Mississippi State Constitution Doesn’t Protect Abortion, Lawsuit Seeks to Establish

Mississippi State Constitution Doesn’t Protect Abortion, Lawsuit Seeks to Establish
Demonstrators gather in front of the U.S. Supreme Court as the justices hear arguments in Dobbs v. Jackson Women's Health, a case about a Mississippi law that bans most abortions after 15 weeks, in Washington, on Dec. 1, 2021. (Chip Somodevilla/Getty Images)
Matt McGregor
A lawsuit filed in Mississippi seeks to establish that the state constitution doesn't protect a right to abortions.

The Mississippi Justice Institute (MJI)—a nonprofit constitutional litigation organization—filed the lawsuit on Nov. 14 on behalf of the American Association of Pro-Life Obstetricians and Gynecologists.

MJI is the legal arm of the Mississippi Center for Public Policy, itself an organization that advocates for low taxes, light regulation, higher standards in education, and American exceptionalism.

The lawsuit challenges an opinion held by the Mississippi Supreme Court called Pro-Choice Mississippi v. Fordice, which holds that abortion is a right protected by the Mississippi Constitution.

“Although the U.S. Supreme Court has reversed course and overruled Roe and held that it does not protect the right to abortion, there is still a Mississippi Supreme Court opinion that holds that the Mississippi Constitution protects the right to abortion,” MJI Director Aaron Rice told The Epoch Times. “What we’re seeking is [for] the courts to look at this again and either declare that opinion is either no longer good law, or to overrule that opinion.”

According to MJI, the legal ambiguity has placed state physicians in “an impossible Catch-22.”

“Several medical societies and board certification authorities have issued guidelines suggesting that it is unethical, and potentially punishable by the government, for physicians who oppose elective abortion to refuse to provide or refer patients to other providers for lawful, elective abortions,” MJI said in a statement. “But whether elective abortions are ‘lawful’ in Mississippi depends on whether the Mississippi Supreme Court’s opinion in Fordice is still valid.”

Roe v. Wade Overruled

In June, the U.S. Supreme Court overturned Roe v. Wade, holding that it does not protect the right to abortion on a federal level, giving the decision back to the states.
In the state central to where Roe v. Wade’s upending began, Mississippi Attorney General Lynn Fitch enacted the state’s trigger law on June 27 that banned abortion 10 days after he certified the U.S. Supreme Court’s ruling.

After the ban took effect on July 7, anyone who performs or attempts to perform an abortion will be charged with a felony punishable with a prison sentence of up to 10 years. Exceptions apply to cases of rape, incest, or pregnancy endangering the mother’s life.

The Supreme Court ruling upheld a Mississippi law that bans abortion after 15 weeks of pregnancy, in addition to overturning Roe.

Dobbs v. Jackson Women’s Health Organization (JWHO) is named for Dr. Thomas Dobbs, the Mississippi state health officer for the Mississippi Department of Health. Dobbs wasn’t involved in the case that was initially named Jackson Women’s Health Organization v. Currier, named for Dr. Mary Currier, the health officer who preceded Dobbs.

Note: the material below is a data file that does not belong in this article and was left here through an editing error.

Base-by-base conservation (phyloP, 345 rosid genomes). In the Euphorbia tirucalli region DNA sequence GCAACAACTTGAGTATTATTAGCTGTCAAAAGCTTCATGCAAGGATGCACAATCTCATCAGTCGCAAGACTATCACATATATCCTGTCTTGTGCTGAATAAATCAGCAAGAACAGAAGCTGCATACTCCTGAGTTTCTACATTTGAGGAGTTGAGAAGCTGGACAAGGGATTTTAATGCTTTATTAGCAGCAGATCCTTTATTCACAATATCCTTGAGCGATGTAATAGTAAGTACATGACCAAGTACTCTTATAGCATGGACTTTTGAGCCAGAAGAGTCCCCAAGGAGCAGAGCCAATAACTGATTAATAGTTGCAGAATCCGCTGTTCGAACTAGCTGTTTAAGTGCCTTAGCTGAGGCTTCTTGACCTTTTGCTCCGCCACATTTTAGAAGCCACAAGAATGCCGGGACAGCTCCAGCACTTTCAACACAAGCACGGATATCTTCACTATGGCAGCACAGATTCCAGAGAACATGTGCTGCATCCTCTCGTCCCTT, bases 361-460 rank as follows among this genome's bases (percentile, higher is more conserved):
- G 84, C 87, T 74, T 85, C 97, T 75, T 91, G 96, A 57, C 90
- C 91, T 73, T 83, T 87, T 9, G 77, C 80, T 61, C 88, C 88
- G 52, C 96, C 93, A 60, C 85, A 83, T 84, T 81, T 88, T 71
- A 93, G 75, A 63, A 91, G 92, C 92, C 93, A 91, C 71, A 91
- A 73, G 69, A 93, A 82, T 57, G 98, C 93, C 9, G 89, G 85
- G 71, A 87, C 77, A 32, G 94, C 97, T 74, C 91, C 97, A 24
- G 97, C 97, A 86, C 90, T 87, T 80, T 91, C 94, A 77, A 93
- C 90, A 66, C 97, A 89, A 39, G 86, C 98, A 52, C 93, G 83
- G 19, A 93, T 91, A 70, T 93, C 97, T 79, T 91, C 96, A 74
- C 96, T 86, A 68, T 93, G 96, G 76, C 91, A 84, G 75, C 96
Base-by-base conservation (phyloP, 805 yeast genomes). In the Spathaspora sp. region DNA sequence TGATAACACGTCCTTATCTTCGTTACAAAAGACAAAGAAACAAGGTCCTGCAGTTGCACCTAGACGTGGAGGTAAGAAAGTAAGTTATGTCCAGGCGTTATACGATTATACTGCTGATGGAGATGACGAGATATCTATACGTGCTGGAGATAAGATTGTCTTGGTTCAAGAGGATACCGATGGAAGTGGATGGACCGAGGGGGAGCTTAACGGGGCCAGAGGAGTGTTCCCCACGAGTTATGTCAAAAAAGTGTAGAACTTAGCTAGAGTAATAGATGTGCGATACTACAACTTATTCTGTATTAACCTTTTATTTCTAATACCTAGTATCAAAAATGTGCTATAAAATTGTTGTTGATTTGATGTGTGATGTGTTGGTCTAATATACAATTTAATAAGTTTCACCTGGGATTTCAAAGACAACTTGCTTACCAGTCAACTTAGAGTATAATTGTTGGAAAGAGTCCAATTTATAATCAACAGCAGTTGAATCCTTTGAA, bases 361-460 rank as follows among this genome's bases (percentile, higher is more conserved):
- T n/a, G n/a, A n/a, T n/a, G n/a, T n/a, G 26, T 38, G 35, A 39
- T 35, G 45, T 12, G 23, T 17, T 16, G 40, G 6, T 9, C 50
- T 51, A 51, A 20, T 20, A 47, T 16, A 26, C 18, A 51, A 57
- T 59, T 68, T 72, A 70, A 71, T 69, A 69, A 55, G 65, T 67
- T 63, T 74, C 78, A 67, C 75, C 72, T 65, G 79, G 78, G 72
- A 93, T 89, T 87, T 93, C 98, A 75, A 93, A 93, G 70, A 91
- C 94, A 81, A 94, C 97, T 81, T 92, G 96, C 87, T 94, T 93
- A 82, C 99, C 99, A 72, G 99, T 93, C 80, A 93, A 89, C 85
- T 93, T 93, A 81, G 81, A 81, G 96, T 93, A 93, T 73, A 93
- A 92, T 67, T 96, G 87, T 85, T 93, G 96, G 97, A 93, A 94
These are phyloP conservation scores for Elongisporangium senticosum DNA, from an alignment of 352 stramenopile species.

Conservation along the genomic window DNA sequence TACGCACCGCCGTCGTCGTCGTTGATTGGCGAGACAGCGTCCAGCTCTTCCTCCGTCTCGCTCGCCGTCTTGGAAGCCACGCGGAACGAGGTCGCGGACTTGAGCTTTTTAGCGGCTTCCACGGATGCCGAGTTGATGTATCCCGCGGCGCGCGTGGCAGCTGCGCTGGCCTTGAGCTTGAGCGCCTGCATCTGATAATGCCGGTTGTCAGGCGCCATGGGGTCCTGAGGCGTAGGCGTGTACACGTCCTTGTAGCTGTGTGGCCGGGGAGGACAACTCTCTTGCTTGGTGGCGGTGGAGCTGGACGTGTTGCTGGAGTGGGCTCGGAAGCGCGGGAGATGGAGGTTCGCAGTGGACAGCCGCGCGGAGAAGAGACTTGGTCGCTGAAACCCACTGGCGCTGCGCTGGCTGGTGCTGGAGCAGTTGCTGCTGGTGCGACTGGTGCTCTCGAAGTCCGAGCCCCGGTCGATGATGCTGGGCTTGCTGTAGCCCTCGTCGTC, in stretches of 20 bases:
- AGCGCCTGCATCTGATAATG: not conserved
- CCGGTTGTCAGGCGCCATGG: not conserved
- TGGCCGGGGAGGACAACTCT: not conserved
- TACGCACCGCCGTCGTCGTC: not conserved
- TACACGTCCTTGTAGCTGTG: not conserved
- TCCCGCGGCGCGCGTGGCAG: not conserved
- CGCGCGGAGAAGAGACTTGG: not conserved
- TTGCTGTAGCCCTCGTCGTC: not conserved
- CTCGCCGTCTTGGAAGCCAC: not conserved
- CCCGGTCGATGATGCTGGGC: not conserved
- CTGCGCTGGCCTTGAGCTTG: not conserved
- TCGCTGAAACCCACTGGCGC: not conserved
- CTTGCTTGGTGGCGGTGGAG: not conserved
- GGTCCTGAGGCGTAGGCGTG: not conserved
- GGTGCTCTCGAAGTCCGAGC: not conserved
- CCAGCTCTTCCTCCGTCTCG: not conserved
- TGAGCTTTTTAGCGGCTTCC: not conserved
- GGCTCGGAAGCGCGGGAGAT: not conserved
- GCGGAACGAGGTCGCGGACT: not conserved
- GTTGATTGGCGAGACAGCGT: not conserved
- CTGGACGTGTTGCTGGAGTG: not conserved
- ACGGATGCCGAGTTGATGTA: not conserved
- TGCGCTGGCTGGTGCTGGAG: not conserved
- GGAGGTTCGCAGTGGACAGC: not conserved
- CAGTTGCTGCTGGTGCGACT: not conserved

A security officer walks in front of the Jackson Women's Health Organization clinic in Jackson, Miss., on July 3, 2022. (Rogelio V. Solis/AP Photo)
A security officer walks in front of the Jackson Women's Health Organization clinic in Jackson, Miss., on July 3, 2022. (Rogelio V. Solis/AP Photo)

Where It Began

The JWHO in Jackson, Mississippi, the state’s only operating abortion clinic, sued the state over the Gestational Age Act, which only allows for abortions after 15 weeks of gestation in case of medical emergencies or severe fetal abnormality.

The Gestational Age Act was signed into law in March 2018 before JWHO filed suit against the state challenging the constitutionality of the legislation, arguing that the law went against the court’s 1973 Roe v. Wade ruling that women had a right to abortion based on the premise of the right to privacy as a constitutionally protected right.

Those who are pro-life and many legal scholars have argued that the Supreme Court’s interpretation of the 14th Amendment providing a fundamental right to privacy, protecting a women’s right to abortion, was too great a leap of interpretation.

A U.S. District Court Judge Carlton Reeves, appointed by former President Barack Obama, ruled in favor of JWHO in November 2018, which blocked the 15-week ban.

In December 2018, the state appealed Reeves's decision to the U.S. Court of Appeals for the Fifth Circuit, which later upheld Reeves's decision.

The state then appealed the Fifth Circuit’s decision to the U.S. Supreme Court in June 2020, which ruled in favor of the state and overturned Roe v. Wade on June 24.

The 1998 Mississippi Supreme Court’s opinion in the Fordice case “relied heavily” upon the U.S. Supreme Court’s holding and reasoning in Roe and Casey, which paved the way for restrictions.

Rice said MJI is confident it will either overrule or hold that Fordice is no longer good law because the overruling of Roe and Casey “should fatally undermine Fordice.”

The lawsuit was filed in the Chancery Court of Hinds County, Mississippi. The Mississippi Supreme Court will likely decide the case.

“For 49 years, abortion policy was removed from the democratic process and decided by federal courts,” Rice said.

“Now, the U.S. Supreme Court has returned control over abortion policy back to the states, where it rightly belongs. But Mississippi’s own courts have not yet had the chance to similarly relinquish control over abortion policy. If the lawsuit is successful, Mississippi’s courts will now recognize that abortion policy is for the people of Mississippi to decide, not the state’s judges.”